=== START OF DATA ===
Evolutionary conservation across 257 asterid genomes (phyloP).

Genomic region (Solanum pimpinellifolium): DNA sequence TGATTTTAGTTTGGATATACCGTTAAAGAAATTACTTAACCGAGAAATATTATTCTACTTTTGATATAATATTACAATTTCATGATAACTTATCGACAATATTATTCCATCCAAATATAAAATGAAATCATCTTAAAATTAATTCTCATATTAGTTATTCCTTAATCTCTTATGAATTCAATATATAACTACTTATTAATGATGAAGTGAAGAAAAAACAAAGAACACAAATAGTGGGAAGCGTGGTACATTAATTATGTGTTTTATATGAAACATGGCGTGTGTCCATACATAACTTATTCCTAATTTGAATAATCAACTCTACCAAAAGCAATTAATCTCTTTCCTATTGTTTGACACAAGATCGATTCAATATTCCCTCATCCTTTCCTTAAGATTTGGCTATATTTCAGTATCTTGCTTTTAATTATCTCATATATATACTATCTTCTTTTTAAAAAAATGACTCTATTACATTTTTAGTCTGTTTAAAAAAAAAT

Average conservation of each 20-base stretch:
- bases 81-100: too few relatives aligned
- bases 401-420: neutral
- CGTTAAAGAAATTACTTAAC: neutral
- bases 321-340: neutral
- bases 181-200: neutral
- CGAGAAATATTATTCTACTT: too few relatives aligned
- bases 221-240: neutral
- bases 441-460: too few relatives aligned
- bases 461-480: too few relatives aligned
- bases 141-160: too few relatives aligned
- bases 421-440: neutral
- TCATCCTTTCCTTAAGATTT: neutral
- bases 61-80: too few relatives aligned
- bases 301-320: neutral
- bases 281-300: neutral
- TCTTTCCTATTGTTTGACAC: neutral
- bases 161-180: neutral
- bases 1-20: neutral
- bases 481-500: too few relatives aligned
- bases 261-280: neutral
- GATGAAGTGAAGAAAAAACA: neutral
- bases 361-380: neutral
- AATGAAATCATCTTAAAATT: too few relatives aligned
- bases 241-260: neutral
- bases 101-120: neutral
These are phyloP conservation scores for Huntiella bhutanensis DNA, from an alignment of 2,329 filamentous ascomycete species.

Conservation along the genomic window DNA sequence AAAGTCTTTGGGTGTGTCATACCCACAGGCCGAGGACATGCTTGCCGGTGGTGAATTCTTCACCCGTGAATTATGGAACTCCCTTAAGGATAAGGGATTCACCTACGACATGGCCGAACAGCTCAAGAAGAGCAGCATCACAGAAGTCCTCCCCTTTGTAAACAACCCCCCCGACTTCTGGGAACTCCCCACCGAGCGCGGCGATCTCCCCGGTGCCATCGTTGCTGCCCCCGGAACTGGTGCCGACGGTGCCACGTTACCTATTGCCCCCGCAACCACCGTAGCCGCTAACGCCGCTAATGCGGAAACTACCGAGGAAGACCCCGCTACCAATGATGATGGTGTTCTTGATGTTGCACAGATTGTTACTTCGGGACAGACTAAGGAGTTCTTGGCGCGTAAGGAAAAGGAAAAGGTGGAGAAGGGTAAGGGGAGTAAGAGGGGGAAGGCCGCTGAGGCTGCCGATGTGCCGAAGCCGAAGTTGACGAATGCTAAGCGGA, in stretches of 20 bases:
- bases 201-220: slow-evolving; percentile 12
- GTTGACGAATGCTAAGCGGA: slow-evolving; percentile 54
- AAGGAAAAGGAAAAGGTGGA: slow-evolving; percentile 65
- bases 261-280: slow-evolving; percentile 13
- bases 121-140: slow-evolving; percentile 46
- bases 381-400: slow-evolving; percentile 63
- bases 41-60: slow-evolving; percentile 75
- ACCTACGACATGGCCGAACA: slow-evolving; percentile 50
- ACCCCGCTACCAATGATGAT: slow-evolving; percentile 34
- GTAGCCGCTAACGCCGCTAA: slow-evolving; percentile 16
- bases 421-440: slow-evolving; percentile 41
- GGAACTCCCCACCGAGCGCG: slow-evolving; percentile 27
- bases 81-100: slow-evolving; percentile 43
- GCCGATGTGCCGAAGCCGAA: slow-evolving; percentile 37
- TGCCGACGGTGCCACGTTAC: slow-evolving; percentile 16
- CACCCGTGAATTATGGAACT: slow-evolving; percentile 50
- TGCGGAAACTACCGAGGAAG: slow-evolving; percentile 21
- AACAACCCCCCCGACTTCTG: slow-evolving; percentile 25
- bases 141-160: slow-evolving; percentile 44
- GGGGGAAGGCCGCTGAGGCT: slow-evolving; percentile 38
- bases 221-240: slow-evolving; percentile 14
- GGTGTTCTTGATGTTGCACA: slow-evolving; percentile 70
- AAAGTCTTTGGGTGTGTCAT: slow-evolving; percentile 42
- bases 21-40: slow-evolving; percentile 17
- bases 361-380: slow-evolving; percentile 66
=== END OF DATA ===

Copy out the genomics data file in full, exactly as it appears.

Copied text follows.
Evolutionary conservation across 257 asterid genomes (phyloP).

Genomic region (Solanum pimpinellifolium): DNA sequence TGATTTTAGTTTGGATATACCGTTAAAGAAATTACTTAACCGAGAAATATTATTCTACTTTTGATATAATATTACAATTTCATGATAACTTATCGACAATATTATTCCATCCAAATATAAAATGAAATCATCTTAAAATTAATTCTCATATTAGTTATTCCTTAATCTCTTATGAATTCAATATATAACTACTTATTAATGATGAAGTGAAGAAAAAACAAAGAACACAAATAGTGGGAAGCGTGGTACATTAATTATGTGTTTTATATGAAACATGGCGTGTGTCCATACATAACTTATTCCTAATTTGAATAATCAACTCTACCAAAAGCAATTAATCTCTTTCCTATTGTTTGACACAAGATCGATTCAATATTCCCTCATCCTTTCCTTAAGATTTGGCTATATTTCAGTATCTTGCTTTTAATTATCTCATATATATACTATCTTCTTTTTAAAAAAATGACTCTATTACATTTTTAGTCTGTTTAAAAAAAAAT

Average conservation of each 20-base stretch:
- bases 81-100: too few relatives aligned
- bases 401-420: neutral
- CGTTAAAGAAATTACTTAAC: neutral
- bases 321-340: neutral
- bases 181-200: neutral
- CGAGAAATATTATTCTACTT: too few relatives aligned
- bases 221-240: neutral
- bases 441-460: too few relatives aligned
- bases 461-480: too few relatives aligned
- bases 141-160: too few relatives aligned
- bases 421-440: neutral
- TCATCCTTTCCTTAAGATTT: neutral
- bases 61-80: too few relatives aligned
- bases 301-320: neutral
- bases 281-300: neutral
- TCTTTCCTATTGTTTGACAC: neutral
- bases 161-180: neutral
- bases 1-20: neutral
- bases 481-500: too few relatives aligned
- bases 261-280: neutral
- GATGAAGTGAAGAAAAAACA: neutral
- bases 361-380: neutral
- AATGAAATCATCTTAAAATT: too few relatives aligned
- bases 241-260: neutral
- bases 101-120: neutral
These are phyloP conservation scores for Huntiella bhutanensis DNA, from an alignment of 2,329 filamentous ascomycete species.

Conservation along the genomic window DNA sequence AAAGTCTTTGGGTGTGTCATACCCACAGGCCGAGGACATGCTTGCCGGTGGTGAATTCTTCACCCGTGAATTATGGAACTCCCTTAAGGATAAGGGATTCACCTACGACATGGCCGAACAGCTCAAGAAGAGCAGCATCACAGAAGTCCTCCCCTTTGTAAACAACCCCCCCGACTTCTGGGAACTCCCCACCGAGCGCGGCGATCTCCCCGGTGCCATCGTTGCTGCCCCCGGAACTGGTGCCGACGGTGCCACGTTACCTATTGCCCCCGCAACCACCGTAGCCGCTAACGCCGCTAATGCGGAAACTACCGAGGAAGACCCCGCTACCAATGATGATGGTGTTCTTGATGTTGCACAGATTGTTACTTCGGGACAGACTAAGGAGTTCTTGGCGCGTAAGGAAAAGGAAAAGGTGGAGAAGGGTAAGGGGAGTAAGAGGGGGAAGGCCGCTGAGGCTGCCGATGTGCCGAAGCCGAAGTTGACGAATGCTAAGCGGA, in stretches of 20 bases:
- bases 201-220: slow-evolving; percentile 12
- GTTGACGAATGCTAAGCGGA: slow-evolving; percentile 54
- AAGGAAAAGGAAAAGGTGGA: slow-evolving; percentile 65
- bases 261-280: slow-evolving; percentile 13
- bases 121-140: slow-evolving; percentile 46
- bases 381-400: slow-evolving; percentile 63
- bases 41-60: slow-evolving; percentile 75
- ACCTACGACATGGCCGAACA: slow-evolving; percentile 50
- ACCCCGCTACCAATGATGAT: slow-evolving; percentile 34
- GTAGCCGCTAACGCCGCTAA: slow-evolving; percentile 16
- bases 421-440: slow-evolving; percentile 41
- GGAACTCCCCACCGAGCGCG: slow-evolving; percentile 27
- bases 81-100: slow-evolving; percentile 43
- GCCGATGTGCCGAAGCCGAA: slow-evolving; percentile 37
- TGCCGACGGTGCCACGTTAC: slow-evolving; percentile 16
- CACCCGTGAATTATGGAACT: slow-evolving; percentile 50
- TGCGGAAACTACCGAGGAAG: slow-evolving; percentile 21
- AACAACCCCCCCGACTTCTG: slow-evolving; percentile 25
- bases 141-160: slow-evolving; percentile 44
- GGGGGAAGGCCGCTGAGGCT: slow-evolving; percentile 38
- bases 221-240: slow-evolving; percentile 14
- GGTGTTCTTGATGTTGCACA: slow-evolving; percentile 70
- AAAGTCTTTGGGTGTGTCAT: slow-evolving; percentile 42
- bases 21-40: slow-evolving; percentile 17
- bases 361-380: slow-evolving; percentile 66